'J. R. R. Tolkien, the Oxford professor who
became famous by inventing the Hobbits in
The Lord of the Kings, once pointed out that
the Gospel story begins and ends on a note
of joy. It begins with the birth of Jesus
under the stars in Bethlehem, a moment of
purest joy, and it ends with his resurrection
in the garden, a moment of triumphal joy.
This all enduring joy of the Gospel contrasts
bitterly with our daily lives.
The game was over. The coach entered a sullen,
utterly quiet locker: "I just want you
guys to know that I am real proud of the
way you played this afternoon," he said.
"Real proud. We didn't win, but we did
prove to a lot of people what we could do.
It was a moral victory."
On the way out that evening, with autumn
sky now dark, the second string tackle turned
to the quarterback and asked, "What's
a moral victory?" The quarterback said,
"It's what a coach tells you when you
lose the game."
Failure. It's that sinking emptiness in the
stomach when you look down the list of grades
on the exam. It's that physician, returning
from the operating room, "Well, we did
everything we possibly could." It's
packing up and moving from the house to separate
apartments, packing last the book of wedding
pictures that won't be viewed again because
they're too painful.
One way of tackling - fruitlessly - failure
is cheap rationalization: It was a moral
victory! I remember, as a young priest, entering
the home of a woman whose husband had just
died. She met me at the door with a fierce
look on her face saying, "Father, don't
tell me anything about how 'he's better off
now,' or 'he's in a better place' or any
of that other stuff. He's gone!" She
knew. He will not be with her anymore.
Another way to respond to failure is by shrewdly
shifting responsibility to the some other
person, the modern version of a very old
story: "The woman whom you gave to be
with me, she gave me fruit of the tree, and
I ate." Blaming the other is not new.
The only real way to tackle defeat and start
enjoying life is Easter. Easter announces
a real victory to us, who many times fail,
because it announces a love which has killed
death. Christ entered the realm of failure
and emptied it of its power. He faced down
Satan in the depths of hell and loosed his
tight grip on human life. Satan does not
have any more the last laugh! Jesus, and
all who link up his life to Him, have the
The vital truth to remember is that Easter
is not an event yesterday. It is an event
today. Today, Jesus Christ, alive, can transmit
victory to us, the same victory which carried
him out of the tomb. In Him, we can live
otherwise, in Him we can take all our problems
in our stride, we can overcome addictions,
we can build bridges.
In the early church it was forbidden to kneel
for prayer during the fifty days that follow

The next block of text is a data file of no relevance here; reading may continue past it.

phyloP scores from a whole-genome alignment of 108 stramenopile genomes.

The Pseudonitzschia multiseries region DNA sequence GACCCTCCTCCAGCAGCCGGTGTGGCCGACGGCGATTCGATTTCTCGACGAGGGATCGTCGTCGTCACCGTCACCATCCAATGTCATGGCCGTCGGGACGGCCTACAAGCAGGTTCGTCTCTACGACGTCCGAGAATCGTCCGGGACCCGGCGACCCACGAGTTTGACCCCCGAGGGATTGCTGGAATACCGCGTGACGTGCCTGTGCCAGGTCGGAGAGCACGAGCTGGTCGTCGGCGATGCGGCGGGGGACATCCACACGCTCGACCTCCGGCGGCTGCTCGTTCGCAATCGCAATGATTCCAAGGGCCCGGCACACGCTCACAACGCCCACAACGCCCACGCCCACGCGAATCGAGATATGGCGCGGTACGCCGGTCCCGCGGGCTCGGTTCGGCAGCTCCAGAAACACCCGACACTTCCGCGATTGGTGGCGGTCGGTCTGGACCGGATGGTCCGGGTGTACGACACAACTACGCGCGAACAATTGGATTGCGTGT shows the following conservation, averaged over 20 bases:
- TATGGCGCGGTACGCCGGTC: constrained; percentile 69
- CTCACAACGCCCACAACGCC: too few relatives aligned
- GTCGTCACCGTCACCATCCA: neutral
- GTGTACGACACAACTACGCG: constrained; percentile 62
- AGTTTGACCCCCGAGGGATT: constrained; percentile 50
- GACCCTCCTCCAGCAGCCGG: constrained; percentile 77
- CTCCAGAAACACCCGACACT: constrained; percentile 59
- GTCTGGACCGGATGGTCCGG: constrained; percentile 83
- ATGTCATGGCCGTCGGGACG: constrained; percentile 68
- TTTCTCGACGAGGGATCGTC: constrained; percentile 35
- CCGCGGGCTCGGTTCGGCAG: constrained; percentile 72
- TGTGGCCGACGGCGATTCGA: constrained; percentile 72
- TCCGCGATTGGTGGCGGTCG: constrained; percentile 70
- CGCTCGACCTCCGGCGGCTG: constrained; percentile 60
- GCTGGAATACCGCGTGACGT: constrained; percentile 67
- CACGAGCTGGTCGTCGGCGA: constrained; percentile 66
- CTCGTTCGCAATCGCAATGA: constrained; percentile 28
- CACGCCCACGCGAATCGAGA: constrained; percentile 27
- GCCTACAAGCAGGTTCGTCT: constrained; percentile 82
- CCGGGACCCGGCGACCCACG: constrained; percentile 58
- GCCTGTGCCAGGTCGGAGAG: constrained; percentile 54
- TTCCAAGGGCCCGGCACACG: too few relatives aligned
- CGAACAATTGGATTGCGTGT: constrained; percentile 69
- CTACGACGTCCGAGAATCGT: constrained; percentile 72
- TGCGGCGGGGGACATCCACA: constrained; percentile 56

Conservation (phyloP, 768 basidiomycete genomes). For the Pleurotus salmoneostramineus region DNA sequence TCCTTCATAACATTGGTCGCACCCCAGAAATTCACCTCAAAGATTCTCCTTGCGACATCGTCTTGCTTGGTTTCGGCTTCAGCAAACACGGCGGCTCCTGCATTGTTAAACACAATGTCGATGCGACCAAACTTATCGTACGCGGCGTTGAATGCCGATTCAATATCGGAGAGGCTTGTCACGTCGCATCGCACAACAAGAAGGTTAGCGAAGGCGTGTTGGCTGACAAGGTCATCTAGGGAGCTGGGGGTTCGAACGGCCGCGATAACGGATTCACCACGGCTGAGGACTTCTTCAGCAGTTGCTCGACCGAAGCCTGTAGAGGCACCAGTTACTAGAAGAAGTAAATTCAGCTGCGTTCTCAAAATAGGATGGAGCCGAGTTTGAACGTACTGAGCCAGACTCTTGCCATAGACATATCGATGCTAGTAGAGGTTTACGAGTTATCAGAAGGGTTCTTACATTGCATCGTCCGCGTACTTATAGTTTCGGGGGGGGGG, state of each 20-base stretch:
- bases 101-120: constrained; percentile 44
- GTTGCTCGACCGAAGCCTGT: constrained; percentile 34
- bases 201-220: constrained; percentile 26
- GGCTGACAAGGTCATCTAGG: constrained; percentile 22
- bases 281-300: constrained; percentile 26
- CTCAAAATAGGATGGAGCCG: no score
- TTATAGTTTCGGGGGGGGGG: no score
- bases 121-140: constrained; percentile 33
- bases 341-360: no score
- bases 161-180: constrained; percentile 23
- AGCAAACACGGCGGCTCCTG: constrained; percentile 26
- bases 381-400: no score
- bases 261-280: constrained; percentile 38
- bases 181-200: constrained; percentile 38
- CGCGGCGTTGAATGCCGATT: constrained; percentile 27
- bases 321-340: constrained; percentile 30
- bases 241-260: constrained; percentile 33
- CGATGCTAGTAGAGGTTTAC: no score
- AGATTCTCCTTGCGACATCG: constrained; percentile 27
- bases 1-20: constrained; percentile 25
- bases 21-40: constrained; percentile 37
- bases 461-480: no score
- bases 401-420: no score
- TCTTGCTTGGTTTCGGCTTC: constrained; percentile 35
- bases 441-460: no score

Easter. The posture of supplication and penitence
seemed to deny the triumph of the resurrection.
You had to pray like a winner for a full
Too many Christians treat Easter perfunctorily.
They retreat so easily to their castles and
raise the bridge over the moot. They are
paralyzed with anxiety and fear by the threatening
circumstances. No! We have been given a courage
that can face lions! It is enough to look
at Saint Paul. His faith in the victory of
God over the powers of sin and death and
his hope in the ultimate victory of God empowered
him to a bold, courageous engagement with
the principalities and powers. It was often
hand to hand combat. And he instructed the
Ephesians to put on the whole armor of God.
They were struggling with the powers of this
present darkness. But it was no time to retreat.
We should go around shouting "We won!
We won!" for fifty days. Or, more truthfully,
"Jesus won! Jesus won! And he's taking
me with him to heaven!" As Saint Paul
says, "Thanks be to God who gives us
the victory through our Lord Jesus Christ."
Over 1400 years ago Chrysostom, the greatest
preacher of the early church and perhaps
of all time preached these words on Easter
Let no one fear death, for the Death of our
Savior has set us free.
He has destroyed it by enduring it.
He destroyed Hell when He descended into
He put it into an uproar even as it tasted
of His flesh.
Hell took a body, and discovered God.
It took earth, and encountered Heaven.
It took what it saw, and was overcome by
what it did not see.
O death, where is thy sting?
O Hell, where is thy victory?
Christ is Risen, and you, O death, are annihilated!
Christ is Risen, and the evil ones are cast
Christ is Risen, and the angels rejoice!
Christ is Risen, and life is liberated!
(c) Fr. Pius Sammut, OCD. Permission
hereby granted for any non-commercial
provided that the content is unaltered
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